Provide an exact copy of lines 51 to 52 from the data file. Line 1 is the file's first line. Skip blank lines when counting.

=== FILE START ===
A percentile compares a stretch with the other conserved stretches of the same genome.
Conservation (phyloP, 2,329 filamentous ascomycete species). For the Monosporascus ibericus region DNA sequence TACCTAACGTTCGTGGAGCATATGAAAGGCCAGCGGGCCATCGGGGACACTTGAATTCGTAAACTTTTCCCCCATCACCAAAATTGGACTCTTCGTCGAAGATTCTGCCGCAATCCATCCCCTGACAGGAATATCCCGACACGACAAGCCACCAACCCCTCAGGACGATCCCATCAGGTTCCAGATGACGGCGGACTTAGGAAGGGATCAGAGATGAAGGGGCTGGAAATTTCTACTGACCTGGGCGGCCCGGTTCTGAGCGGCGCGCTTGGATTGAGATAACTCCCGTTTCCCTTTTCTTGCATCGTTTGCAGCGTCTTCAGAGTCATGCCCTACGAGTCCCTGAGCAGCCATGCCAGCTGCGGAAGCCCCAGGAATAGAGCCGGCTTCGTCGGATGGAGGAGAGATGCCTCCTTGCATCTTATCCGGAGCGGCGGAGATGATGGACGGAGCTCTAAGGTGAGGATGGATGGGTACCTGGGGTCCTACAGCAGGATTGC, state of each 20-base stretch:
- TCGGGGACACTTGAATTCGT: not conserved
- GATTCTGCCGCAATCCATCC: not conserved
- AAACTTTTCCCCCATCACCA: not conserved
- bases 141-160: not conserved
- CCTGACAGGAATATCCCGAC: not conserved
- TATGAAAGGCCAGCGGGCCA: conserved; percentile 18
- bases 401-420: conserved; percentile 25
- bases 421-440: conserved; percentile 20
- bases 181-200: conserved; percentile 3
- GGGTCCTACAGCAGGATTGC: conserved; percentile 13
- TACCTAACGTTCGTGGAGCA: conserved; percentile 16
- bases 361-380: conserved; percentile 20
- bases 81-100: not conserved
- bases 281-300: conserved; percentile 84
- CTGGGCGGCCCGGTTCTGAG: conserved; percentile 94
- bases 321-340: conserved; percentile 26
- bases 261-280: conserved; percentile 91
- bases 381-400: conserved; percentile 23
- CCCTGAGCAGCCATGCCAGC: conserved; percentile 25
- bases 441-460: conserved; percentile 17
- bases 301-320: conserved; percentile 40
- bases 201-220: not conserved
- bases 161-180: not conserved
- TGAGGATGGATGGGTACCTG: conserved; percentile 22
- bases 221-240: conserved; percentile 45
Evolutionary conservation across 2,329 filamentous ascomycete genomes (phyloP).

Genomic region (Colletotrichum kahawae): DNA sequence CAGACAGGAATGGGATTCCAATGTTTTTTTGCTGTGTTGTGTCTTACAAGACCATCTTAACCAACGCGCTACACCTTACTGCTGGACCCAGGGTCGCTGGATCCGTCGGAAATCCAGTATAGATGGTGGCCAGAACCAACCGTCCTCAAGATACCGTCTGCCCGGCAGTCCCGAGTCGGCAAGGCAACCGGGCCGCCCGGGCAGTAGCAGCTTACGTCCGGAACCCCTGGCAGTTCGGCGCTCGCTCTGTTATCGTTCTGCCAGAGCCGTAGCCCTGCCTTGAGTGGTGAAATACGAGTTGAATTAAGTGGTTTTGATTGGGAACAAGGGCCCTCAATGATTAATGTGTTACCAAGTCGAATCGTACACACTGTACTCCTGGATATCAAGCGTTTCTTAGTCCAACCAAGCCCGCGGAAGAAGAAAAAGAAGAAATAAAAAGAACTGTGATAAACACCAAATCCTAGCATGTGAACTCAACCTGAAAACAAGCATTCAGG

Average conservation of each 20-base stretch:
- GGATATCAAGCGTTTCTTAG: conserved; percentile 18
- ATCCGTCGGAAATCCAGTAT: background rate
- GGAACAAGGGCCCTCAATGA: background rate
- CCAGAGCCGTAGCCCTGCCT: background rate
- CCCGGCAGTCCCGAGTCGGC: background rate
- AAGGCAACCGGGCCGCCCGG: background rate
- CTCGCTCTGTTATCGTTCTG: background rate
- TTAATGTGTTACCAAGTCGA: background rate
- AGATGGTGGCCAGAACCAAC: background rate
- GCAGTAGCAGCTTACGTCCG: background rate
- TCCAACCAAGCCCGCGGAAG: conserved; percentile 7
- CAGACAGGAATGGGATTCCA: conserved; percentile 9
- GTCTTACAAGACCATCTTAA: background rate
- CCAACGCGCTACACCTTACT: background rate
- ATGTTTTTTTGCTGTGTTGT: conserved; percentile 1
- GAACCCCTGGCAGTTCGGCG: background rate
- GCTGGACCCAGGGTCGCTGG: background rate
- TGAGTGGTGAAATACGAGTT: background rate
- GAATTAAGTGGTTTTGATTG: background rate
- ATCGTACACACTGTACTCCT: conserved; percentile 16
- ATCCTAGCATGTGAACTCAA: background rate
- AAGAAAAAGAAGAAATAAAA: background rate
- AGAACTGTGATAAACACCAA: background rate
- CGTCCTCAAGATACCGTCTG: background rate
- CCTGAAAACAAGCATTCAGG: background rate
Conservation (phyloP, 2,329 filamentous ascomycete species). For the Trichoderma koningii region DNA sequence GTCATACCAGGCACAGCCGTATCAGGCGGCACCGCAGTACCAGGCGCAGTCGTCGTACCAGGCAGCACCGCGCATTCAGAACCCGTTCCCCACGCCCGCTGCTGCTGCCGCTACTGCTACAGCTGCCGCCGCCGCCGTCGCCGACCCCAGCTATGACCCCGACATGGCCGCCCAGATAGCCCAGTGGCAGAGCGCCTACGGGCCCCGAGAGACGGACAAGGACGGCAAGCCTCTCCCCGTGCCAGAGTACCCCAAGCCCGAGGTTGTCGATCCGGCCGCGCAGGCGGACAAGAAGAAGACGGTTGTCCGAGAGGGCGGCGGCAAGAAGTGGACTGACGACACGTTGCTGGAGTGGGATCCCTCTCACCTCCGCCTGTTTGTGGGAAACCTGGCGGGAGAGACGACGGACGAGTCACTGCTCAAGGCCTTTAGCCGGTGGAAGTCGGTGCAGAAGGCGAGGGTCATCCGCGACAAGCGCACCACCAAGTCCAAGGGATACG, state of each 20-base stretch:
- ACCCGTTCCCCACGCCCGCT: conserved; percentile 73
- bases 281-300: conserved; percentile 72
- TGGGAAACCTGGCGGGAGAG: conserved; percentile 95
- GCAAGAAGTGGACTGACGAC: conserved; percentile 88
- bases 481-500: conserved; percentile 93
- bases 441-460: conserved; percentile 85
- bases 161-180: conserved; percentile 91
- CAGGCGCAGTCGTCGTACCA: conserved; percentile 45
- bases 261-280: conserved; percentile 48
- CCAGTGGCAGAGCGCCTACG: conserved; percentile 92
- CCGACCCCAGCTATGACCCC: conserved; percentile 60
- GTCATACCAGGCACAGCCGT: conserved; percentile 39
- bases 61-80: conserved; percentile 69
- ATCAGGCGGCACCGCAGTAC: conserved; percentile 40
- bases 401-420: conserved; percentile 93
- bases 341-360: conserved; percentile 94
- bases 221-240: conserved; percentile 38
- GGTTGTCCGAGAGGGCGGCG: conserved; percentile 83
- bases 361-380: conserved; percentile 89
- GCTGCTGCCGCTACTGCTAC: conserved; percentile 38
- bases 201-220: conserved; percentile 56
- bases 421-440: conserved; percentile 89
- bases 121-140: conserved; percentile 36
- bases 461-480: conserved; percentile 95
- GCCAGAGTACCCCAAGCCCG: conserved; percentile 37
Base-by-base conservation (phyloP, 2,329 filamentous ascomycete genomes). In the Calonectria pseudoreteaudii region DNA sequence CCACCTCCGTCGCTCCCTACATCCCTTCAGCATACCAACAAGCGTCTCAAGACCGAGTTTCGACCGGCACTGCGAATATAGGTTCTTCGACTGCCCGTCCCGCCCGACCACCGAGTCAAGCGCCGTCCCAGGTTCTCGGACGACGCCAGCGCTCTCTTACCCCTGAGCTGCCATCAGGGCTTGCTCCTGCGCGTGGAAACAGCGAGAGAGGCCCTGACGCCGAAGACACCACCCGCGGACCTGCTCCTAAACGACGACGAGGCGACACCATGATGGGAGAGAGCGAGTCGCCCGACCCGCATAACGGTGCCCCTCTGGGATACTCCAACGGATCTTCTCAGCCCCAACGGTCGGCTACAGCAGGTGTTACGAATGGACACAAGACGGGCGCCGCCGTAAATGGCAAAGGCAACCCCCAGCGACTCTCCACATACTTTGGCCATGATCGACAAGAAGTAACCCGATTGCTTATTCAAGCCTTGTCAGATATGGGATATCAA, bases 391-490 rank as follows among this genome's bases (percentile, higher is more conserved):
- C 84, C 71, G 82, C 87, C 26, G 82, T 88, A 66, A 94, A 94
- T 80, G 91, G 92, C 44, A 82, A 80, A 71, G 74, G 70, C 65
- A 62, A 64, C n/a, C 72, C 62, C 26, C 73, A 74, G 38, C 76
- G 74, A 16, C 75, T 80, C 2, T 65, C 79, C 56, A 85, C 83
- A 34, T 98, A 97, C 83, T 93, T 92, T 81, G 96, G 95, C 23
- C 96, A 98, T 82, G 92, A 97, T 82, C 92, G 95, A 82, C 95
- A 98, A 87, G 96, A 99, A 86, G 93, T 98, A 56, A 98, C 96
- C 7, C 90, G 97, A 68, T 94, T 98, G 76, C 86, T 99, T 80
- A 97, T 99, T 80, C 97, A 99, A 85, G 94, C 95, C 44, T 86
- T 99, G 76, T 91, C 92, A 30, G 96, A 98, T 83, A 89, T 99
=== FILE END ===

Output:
- ATCCTAGCATGTGAACTCAA: background rate
- AAGAAAAAGAAGAAATAAAA: background rate